vol.8 / english
14th of October 2020




Flokkar
Höfundar
  • Elinóra Guðmundsdóttir
  • Flokk till you drop
  • Glóey Þóra Eyjólfsdóttir
  • Hjördís Lára Hlíðberg
  • Indíana Rós
  • Margeir Haraldsson
  • Miriam Petra
  • Sarkany
  • Steinunn Ása Sigurðardóttir
  • Eva Sigurðardóttir
  • Alma Dóra Ríkarðsdóttir
  • Berglind Brá Jóhannsdóttir
  • Gyða Guðmundsdóttir
  • Steinunn Ólína Hafliðadóttir
  • Alda Lilja
  • Aldís Amah Hamilton
  • Alex Louka
  • Alexandra Steinþórsdóttir
  • Allsber
  • Anna Helga Guðmundsdóttir
  • Anna Kristín Shumeeva
  • Anna Margrét Árnadóttir
  • Anna Stína Eyjólfsdóttir
  • Ásbjörn Erlingsson
  • Ásgerður Heimisdóttir
  • Áslaug Vanessa Ólafsdóttir
  • Áslaug Ýr Hjartardóttir
  • Bergrún Andradóttir
  • Bjargey Ólafsdóttir
  • Brynhildur Yrsa Valkyrja
  • Carmen og Neyta
  • Derek T. Allen
  • Díana Katrín Þorsteinsdóttir
  • Díana Sjöfn Jóhannsdóttir
  • Donna Cruz
  • Elísabet Rún
  • Embla Guðrúnar Ágústsdóttir
  • Eva Huld
  • Eva Lín Vilhjálmsdóttir
  • Eva Örk Árnadóttir Hafstein
  • Eydís Blöndal
  • Eyja Orradóttir
  • Fidas Pinto
  • Freyja Haraldsdóttir
  • Guðrún Svavarsdóttir
  • Gunnhildur Þórðardóttir
  • Harpa Rún Kristjánsdóttir
  • Heiða Vigdís Sigfúsdóttir
  • Heiðdís Buzgò
  • Heiðrún Bjarnadóttir
  • Helga Lind Mar
  • Herdís Hlíf Þorvaldsdóttir
  • Hólmfríður María Bjarnardóttir
  • Inga Björk Margrétar Bjarnadóttir
  • Inga Hrönn Sigrúnardóttir
  • Ingibjörg Ruth Gulin
  • Io Alexa Sivertsen
  • Iona Sjöfn
  • Íris Ösp Sveinbjörnsdóttir
  • Ísold Halldórudóttir
  • Johanna Van Schalkwyk
  • Jóna Kristjana Hólmgeirsdóttir
  • Karitas Mörtudóttir Bjarkadóttir
  • Klara Óðinsdóttir
  • Klara Rosatti
  • Kristín Hulda Gísladóttir
  • Kristrún Ásta Arnfinnsdóttir
  • Lára Kristín Sturludóttir
  • Lára Sigurðardóttir
  • Lilja Björk Jökulsdóttir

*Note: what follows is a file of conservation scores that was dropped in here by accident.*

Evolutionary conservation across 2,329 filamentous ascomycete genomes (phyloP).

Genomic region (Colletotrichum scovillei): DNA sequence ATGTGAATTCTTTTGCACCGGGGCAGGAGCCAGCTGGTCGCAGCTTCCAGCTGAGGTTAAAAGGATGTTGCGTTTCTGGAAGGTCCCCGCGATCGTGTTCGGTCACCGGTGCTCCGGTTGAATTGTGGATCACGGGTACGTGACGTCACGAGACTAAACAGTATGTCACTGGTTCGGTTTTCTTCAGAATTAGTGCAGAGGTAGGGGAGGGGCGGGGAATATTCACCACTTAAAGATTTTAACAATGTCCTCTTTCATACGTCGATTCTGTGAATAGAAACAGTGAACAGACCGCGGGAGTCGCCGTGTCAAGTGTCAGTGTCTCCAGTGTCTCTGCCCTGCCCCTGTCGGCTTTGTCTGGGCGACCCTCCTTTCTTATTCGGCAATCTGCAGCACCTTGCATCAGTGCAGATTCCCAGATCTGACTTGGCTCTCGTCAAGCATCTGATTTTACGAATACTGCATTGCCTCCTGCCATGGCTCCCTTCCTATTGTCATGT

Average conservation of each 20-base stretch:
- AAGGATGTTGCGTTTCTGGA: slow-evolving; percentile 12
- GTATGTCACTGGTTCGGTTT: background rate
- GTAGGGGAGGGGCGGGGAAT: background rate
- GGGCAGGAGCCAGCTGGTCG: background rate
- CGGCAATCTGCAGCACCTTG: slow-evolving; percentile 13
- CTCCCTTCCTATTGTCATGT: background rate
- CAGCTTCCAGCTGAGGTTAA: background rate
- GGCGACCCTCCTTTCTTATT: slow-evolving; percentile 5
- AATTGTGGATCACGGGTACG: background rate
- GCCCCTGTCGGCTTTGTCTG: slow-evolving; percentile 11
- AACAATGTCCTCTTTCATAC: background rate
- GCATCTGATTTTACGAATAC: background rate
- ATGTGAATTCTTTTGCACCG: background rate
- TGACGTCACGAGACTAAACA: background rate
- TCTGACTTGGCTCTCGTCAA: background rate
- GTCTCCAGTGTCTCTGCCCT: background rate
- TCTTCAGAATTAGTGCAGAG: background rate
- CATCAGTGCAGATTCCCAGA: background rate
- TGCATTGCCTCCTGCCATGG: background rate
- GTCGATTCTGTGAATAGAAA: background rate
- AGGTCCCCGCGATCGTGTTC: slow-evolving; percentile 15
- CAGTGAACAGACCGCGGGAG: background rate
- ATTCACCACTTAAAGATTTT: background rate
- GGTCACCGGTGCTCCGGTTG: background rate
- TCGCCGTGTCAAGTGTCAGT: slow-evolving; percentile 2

• Linni / Pauline Kwast
  • Magnea Þuríður
  • Mars Proppé
  • Nadine Gaurino
  • Nichole Leigh Mosty
  • Ólöf Rún Benediktsdóttir
  • Perla Hafþórsdóttir
  • Ragnar Freyr
  • Ragnhildur Þrastardóttir
  • Rebekka Sif Stefánsdóttir
  • Sanna Magdalena Mörtudóttir
  • Sara Mansour
  • Sema Erla Serdar
  • Sigrún Alua Ásgeirsdóttir
  • Sigrún Björnsdóttir
  • Sigrún Skaftadóttir
  • Sjöfn Hauksdóttir
  • Sóla Þorsteinsdóttir
  • Sóley Tómasdóttir
  • Stefanía dóttir Páls
  • Stefanía Emils
  • Steinunn Bragadóttir
  • Steinunn Radha
  • Sunna Ben
  • Sylvía Jónsdóttir
  • Tara Margrét Vilhjálmsdóttir
  • Tayla Hassan
  • Theodóra Listalín
  • Tinna Haraldsdóttir
  • Una Hallgrímsdóttir
  • Ungar Athafnakonur / UAK
  • Vigdís Hafliðadóttir
  • Wincie Jóhannsdóttir
  • Þorsteinn V. Einarsson
  • Þuríður Anna Sigurðardóttir






  • The discussion about homeless individuals and people that don’t have secure housing has been gaining traction recently and their voices have finally gotten a well deserved place in the media.

    Homeless individuals are a varied population, but most of them have something in common, and that is that they have a history of trauma and difficult experiences.

    Another thing that homeless individuals have in common is that they are less likely to seek healthcare services, when they need it, than individuals that are not homeless. There are several reasons for that, for example access to the service they need due to costs, opening hours and transportation and as a result of prejudice and a lack of communication by healthcare workers (Herdís Rannveig Eiríksdóttir & Kristrún Marvinsdóttir, 2009). This additionally applies to healthcare services related to sexual health. Sexual health concerns, that homeless individuals don’t seek health care services for, are for example, infections, sexual transmitted infections, contraceptives, discomfort they experience during intercourse and assistance after sexual abuse etc.. Homeless individuals who menstruate often don’t have access to menstrual products and some even don’t have access to a bathroom to dispose of, and change the menstrual products that they are using. Many homeless individuals have not, and will not receive, appropriate sex education that serve their needs.

    Research has shown that a majority of the homeless population has a low level of education (Ambar Aleman, 2016). We can then assume that these individuals have not received much formal sex education and don’t have access to reliable information about sexual health matters.  There has been a lot of discussion about the lack of sex education in the school system and a call for better sex education. However we cannot forget the population that doesn’t seek traditional education, but homeless individuals with low level of education, and don’t seek healthcare services, don’t get the sexuality education they need and suits them.